Depression is a major psychiatric disorder, which is usually accompanied by deficits in cognitive functioning, including impairments in cognitive flexibility (Airaksinen et al., 2004, Meiran et al., 2011 and Whitmer and Banich, 2007). In particular, Whitmer and Banich (2007), by using a task-switching paradigm, showed that depressive rumination is associated with deficits in inhibiting previous mental sets. Moreover, patients with major depression show significant deficits when performing the Wisconsin Card Sorting Test (WCST), a test of cognitive flexibility, including problems in shifting cognitive sets when appropriate (e.g., Franke et al., 1993 and Merriam et al., 1999). Perseverative responses and other deficits in the WCST are predicted by the severity of depressive symptoms independently of general intellectual abilities (Martin et al., 1991). Cognitive flexibility deficits are possibly mediated by prefrontal serotonin deficiency (Clarke et al., 2004). From the functional-anatomical point of view, the dorsolateral prefrontal cortex (especially on the left hemisphere), which is reliably activated during tasks tapping cognitive flexibility (Kim et al., 2011 and Vallesi, 2012), has been shown to be hypo-metabolic in depression (Bench et al., 1992, Davidson et al., 2002, Drevets, 2000 and Mayberg et al., 1999), although many fMRI studies have shown that this region may be inefficiently hyper-active during task execution (see Graham et al., 2013; for a recent meta-analysis). Depression is also accompanied by an abnormal pattern of activation of medial prefrontal structures such as the anterior cingulate cortex (Bench et al., 1992, Diener et al., 2012, Drevets et al., 1992 and Kennedy et al., 2001), a region implicated in energization, drive, and in the effortful allocation of cognitive and motor control (Paus, 2001, Shenhav et al., 2013, Stuss, 2011 and Vallesi, 2012). The prediction follows that patients suffering from major depression will show impairment in flexible regulation of behavior, especially in tasks recruiting the dorsolateral prefrontal cortex and the anterior cingulate cortex. Cognitive flexibility is for instance required when trading off speed and accuracy. This capacity is important in everyday life because it allows us to flexibly adapt to different and quickly changing environmental and endogenous demands. It has been shown that switching from speed to accuracy by adopting stricter criteria for decision-making involves the left dorsolateral prefrontal cortex (Vallesi et al., 2012). Patients suffering from depression are thus expected to be impaired in this condition. A second prediction concerns possible deficits in the energization process based on anterior cingulate cortex, which should produce generally slower responding (Stuss et al., 2005). Although a neuroimaging study should be set up to directly test the link between the involvement of these key regions and cognitive flexibility problems in depression, the present study aimed at finding behavioral evidence for deficits in speed-accuracy strategy regulations in major depression. A perceptual decision-making task was adopted in which speed and accuracy instructions were manipulated on a trial-by-trial basis to understand whether depression is associated with cognitive flexibility deficits in trials that require a switch in response strategy, and in slow response patterns especially in trial sequences with high time pressure. To gain deep insights on the possible mechanisms of depression-related deficits in speed-accuracy trade off regulation, we adopted a diffusion model analysis (e.g., Ratcliff, 1978 and Voss and Voss, 2007) of the performance data (i.e., response times and accuracy), which allowed us to estimate more informative decisional and non-decisional sub-processes.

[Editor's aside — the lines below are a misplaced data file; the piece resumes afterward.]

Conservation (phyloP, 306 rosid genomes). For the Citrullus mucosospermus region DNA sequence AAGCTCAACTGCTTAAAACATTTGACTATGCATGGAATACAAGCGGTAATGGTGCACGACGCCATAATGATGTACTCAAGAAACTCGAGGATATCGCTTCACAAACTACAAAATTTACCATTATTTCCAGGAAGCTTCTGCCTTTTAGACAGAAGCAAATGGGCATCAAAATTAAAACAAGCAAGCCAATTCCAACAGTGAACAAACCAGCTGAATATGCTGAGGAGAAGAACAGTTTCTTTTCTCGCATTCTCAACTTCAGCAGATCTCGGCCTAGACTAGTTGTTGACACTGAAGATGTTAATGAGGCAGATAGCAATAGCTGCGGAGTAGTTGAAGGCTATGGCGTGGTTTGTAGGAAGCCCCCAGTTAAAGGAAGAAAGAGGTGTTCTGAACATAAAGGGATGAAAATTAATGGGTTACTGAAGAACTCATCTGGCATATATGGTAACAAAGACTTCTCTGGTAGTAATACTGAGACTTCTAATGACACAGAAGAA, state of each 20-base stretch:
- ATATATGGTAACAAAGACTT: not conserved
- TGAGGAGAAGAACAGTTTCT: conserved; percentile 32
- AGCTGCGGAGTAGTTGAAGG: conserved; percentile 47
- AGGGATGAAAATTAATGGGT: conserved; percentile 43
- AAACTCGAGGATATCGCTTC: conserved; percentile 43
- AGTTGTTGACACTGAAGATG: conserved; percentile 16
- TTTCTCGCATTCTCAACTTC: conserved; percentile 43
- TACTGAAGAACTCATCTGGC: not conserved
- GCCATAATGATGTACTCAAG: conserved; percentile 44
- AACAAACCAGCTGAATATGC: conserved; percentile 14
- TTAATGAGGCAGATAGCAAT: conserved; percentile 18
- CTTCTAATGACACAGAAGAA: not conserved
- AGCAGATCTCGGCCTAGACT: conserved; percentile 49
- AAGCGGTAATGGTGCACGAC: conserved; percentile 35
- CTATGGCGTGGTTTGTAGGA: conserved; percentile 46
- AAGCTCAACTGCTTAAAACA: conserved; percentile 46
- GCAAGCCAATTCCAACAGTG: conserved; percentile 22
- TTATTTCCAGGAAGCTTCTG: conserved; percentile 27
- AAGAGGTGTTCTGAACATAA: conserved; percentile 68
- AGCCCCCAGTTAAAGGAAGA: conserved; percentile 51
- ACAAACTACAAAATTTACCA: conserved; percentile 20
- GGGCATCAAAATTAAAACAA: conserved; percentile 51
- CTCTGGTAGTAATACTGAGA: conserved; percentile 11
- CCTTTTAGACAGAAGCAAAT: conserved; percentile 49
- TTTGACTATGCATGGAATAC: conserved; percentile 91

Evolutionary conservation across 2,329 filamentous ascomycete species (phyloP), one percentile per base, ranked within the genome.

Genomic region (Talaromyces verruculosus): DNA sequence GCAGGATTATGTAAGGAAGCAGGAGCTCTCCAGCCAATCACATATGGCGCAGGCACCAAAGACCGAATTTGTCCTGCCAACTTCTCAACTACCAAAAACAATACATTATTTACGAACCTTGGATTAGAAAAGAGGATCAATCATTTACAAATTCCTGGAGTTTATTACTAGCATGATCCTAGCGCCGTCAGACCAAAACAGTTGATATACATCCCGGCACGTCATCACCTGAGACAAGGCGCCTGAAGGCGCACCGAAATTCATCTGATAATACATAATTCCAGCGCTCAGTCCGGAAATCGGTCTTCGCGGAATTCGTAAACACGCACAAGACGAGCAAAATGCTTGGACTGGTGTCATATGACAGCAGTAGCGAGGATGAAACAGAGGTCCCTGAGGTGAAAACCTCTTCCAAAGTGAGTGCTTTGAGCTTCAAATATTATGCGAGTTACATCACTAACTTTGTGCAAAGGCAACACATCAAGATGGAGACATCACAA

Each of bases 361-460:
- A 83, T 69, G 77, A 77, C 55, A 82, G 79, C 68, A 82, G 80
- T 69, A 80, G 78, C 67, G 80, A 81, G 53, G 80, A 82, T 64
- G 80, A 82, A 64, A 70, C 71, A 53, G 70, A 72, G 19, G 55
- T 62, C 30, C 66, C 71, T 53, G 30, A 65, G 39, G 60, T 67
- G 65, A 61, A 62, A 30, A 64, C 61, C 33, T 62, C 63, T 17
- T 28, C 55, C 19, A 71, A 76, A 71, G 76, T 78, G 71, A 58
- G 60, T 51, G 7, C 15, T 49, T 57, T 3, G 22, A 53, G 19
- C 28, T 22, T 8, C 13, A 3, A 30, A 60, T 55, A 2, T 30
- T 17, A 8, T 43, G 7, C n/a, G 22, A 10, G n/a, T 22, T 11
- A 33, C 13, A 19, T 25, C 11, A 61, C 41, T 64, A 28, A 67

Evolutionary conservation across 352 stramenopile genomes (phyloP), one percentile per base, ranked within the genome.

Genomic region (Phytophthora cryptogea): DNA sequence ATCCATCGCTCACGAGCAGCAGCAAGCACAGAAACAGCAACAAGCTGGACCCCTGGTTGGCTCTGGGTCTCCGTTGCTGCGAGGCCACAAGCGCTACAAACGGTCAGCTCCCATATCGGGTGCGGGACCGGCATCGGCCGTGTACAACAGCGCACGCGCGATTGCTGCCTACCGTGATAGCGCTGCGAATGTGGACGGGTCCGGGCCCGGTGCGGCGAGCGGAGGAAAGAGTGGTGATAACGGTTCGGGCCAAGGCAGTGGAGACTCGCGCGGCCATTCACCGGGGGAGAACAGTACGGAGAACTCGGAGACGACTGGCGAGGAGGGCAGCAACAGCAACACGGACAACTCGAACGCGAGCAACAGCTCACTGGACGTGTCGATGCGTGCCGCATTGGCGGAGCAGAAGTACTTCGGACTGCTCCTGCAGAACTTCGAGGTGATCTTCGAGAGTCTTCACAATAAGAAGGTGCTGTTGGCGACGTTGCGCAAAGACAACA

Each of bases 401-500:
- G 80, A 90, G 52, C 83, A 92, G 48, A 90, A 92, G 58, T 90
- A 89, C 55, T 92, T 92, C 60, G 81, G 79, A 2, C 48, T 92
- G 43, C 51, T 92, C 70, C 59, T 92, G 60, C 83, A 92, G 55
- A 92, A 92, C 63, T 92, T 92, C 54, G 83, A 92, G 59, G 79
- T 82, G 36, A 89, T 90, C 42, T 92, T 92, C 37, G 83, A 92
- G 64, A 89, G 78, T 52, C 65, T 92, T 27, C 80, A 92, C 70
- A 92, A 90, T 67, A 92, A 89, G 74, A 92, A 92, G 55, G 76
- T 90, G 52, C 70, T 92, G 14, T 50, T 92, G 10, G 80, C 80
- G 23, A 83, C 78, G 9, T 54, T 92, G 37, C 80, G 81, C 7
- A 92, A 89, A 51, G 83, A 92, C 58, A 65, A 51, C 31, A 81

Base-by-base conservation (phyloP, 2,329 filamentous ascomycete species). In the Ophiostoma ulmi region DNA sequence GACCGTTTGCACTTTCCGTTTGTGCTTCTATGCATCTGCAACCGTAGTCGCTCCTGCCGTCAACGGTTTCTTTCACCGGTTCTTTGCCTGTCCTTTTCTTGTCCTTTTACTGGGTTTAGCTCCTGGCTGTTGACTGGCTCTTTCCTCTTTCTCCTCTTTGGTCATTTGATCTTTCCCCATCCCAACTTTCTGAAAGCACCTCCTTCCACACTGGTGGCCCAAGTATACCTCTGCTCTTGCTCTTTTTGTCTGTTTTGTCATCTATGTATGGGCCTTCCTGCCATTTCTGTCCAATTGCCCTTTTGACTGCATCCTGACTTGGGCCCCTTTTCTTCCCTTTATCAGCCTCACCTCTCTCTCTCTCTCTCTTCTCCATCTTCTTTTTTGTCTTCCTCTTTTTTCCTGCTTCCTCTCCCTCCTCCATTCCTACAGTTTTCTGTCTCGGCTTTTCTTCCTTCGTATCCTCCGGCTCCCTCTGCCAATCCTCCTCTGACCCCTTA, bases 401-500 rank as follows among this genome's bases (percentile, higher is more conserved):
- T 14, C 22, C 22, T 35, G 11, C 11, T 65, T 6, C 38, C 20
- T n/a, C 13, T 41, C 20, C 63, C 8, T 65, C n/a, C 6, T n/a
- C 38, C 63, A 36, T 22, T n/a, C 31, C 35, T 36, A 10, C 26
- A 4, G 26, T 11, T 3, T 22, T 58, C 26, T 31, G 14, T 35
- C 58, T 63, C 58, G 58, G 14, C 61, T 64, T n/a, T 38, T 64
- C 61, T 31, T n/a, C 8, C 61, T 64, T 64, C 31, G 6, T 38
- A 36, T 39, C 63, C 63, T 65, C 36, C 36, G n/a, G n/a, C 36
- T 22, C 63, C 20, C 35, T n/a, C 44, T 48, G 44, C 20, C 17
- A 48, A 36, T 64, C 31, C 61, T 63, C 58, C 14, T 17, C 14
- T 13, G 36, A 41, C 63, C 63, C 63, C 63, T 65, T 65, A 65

نتیجه گیری انگلیسی
All the behavioral data are shown in Table 2. Table 2. Behavioral data shown according to group and task condition. For each variable, mean and standard error of the mean (S.E.M.) are shown. ‘Acc’ and ‘Spd’ stand for Accuracy and Speed current cues, respectively. ‘Prec Acc’ and ‘Prec Spd’ indicate accuracy and speed instructions in the preceding trial, respectively. Depression group Control group Prec Accuracy Prec speed Prec Accuracy Prec speed Acc Spd Acc Spd Acc Spd Acc Spd Accuracy (%) Training Phase Mean 83.8 83.0 84.0 84.5 90.7 90.6 91.3 89.9 S.E.M. 2.1 2.9 2.8 2.1 1.1 1.1 0.9 1.2 Test Phase Mean 94.0 89.5 89.2 86.8 93.1 91.9 93.8 93.1 S.E.M. 1.5 2.0 2.1 2.1 1.0 1.0 1.2 0.8 RTs (ms) Training Phase Mean 1051 972 1046 922 999 924 995 880 S.E.M. 30 48 32 41 39 32 39 33 Test Phase Mean 918 893 932 860 897 870 902 825 S.E.M. 37 43 34 40 34 34 37 36 Bias 'z/a' Training Phase Mean 0.58 0.57 0.52 0.56 0.52 0.54 0.52 0.57 S.E.M. 0.02 0.02 0.02 0.03 0.02 0.02 0.02 0.02 Test Phase Mean 0.58 0.58 0.54 0.56 0.56 0.58 0.57 0.61 S.E.M. 0.02 0.03 0.03 0.04 0.02 0.02 0.02 0.02 Distance 'a' Training Phase Mean 1.69 1.53 1.68 1.45 1.63 1.48 1.65 1.45 S.E.M. 0.06 0.05 0.06 0.06 0.04 0.05 0.05 0.04 Test Phase Mean 1.61 1.47 1.50 1.34 1.53 1.41 1.53 1.34 S.E.M. 0.07 0.07 0.06 0.07 0.05 0.05 0.05 0.05 Drift rate 'v' Training Phase Mean 0.96 1.10 1.23 1.30 1.72 1.73 1.75 1.70 S.E.M. 0.11 0.12 0.17 0.18 0.11 0.11 0.12 0.13 Test Phase Mean 2.06 1.69 1.64 1.81 2.28 1.87 2.02 2.08 S.E.M. 0.20 0.22 0.20 0.27 0.17 0.14 0.15 0.14 Table options Accuracy. In the ANOVA concerning the speed-accuracy experimental runs, there was a strong trend for a cue main effect [F(1, 46) = 3.73, p = .059], with participants being more accurate for accuracy (90%) than for speed cues (88.7%). Depressed patients were on average less accurate than their controls [86.8% vs. 91.8%; F(1, 46) = 10.13, p = .0026], although they were still able to perform the task with a reasonable accuracy level. Accuracy improved from the training phase with feedback (87.2%) to the test phase (91.4%) in both groups [F(1, 46) = 27.2, p < .0001]. An interaction between phase and group [F(1, 46) = 5.33, p = .025] was better qualified by a 3-way interaction with the preceding cue [F(1, 46) = 7.55, p = .008]. Post-hoc Tukey's tests revealed that this interaction was mainly due to differential sequential effects for the two groups in the test phase. Specifically, the accuracy level in the Depression group depended on the preceding cue type when no feedback was provided during the test phase, with worse accuracy when the current trial followed speed (88%) vs. accuracy (91.7%) instructions in the preceding trial (p = .004). There was no modulation by the preceding cue in the control group (93.4 vs. 92.5%; p = .97). This was further confirmed with separate ANOVAs for each phase, which revealed a significant preceding cue by group interaction for the test phase [F(1, 46) = 9.58, p = .0033], but not for the training one (p = .55). Correlation analyses performed on the depression group showed that, for the test phase, the difference between the two preceding cues (accuracy - speed) in terms of accuracy level was negatively correlated with the antidepressant rating scale (Spearman R = −0.52, p = .019), that is, the higher the antidepressant load, the smaller the differential carry-over effects from the preceding cue type. No other effect was significant. Response Times (RTs). RTs were shorter in the test run than in the training runs with feedback [887 vs. 974 ms; F(1, 46) = 40.57, p < .00001]. They were shorter for preceding speed cues than for preceding accuracy cues [920 vs. 940 ms; F(1, 46) = 13.25, p = .0007]. Moreover, RTs were shorter for current speed cues than accuracy cues [893 vs. 967 ms; F(1, 46) = 31.37, p < .00001], this difference being more accentuated in the training runs than in the test run [cue × phase interaction: F(1, 46) = 10.46, p = .002]. A preceding × current cue interaction [F(1, 46) = 27.3, p = .00001] was mainly due to the fact that RTs in speed trials preceded by speed trials were shorter than speed trials preceded by accuracy trials (872 vs. 915 ms, p = 0.0002), while the preceding cue did not modulate RTs for current accuracy trials (966 vs. 969 ms; p = .98). No other effect was significant.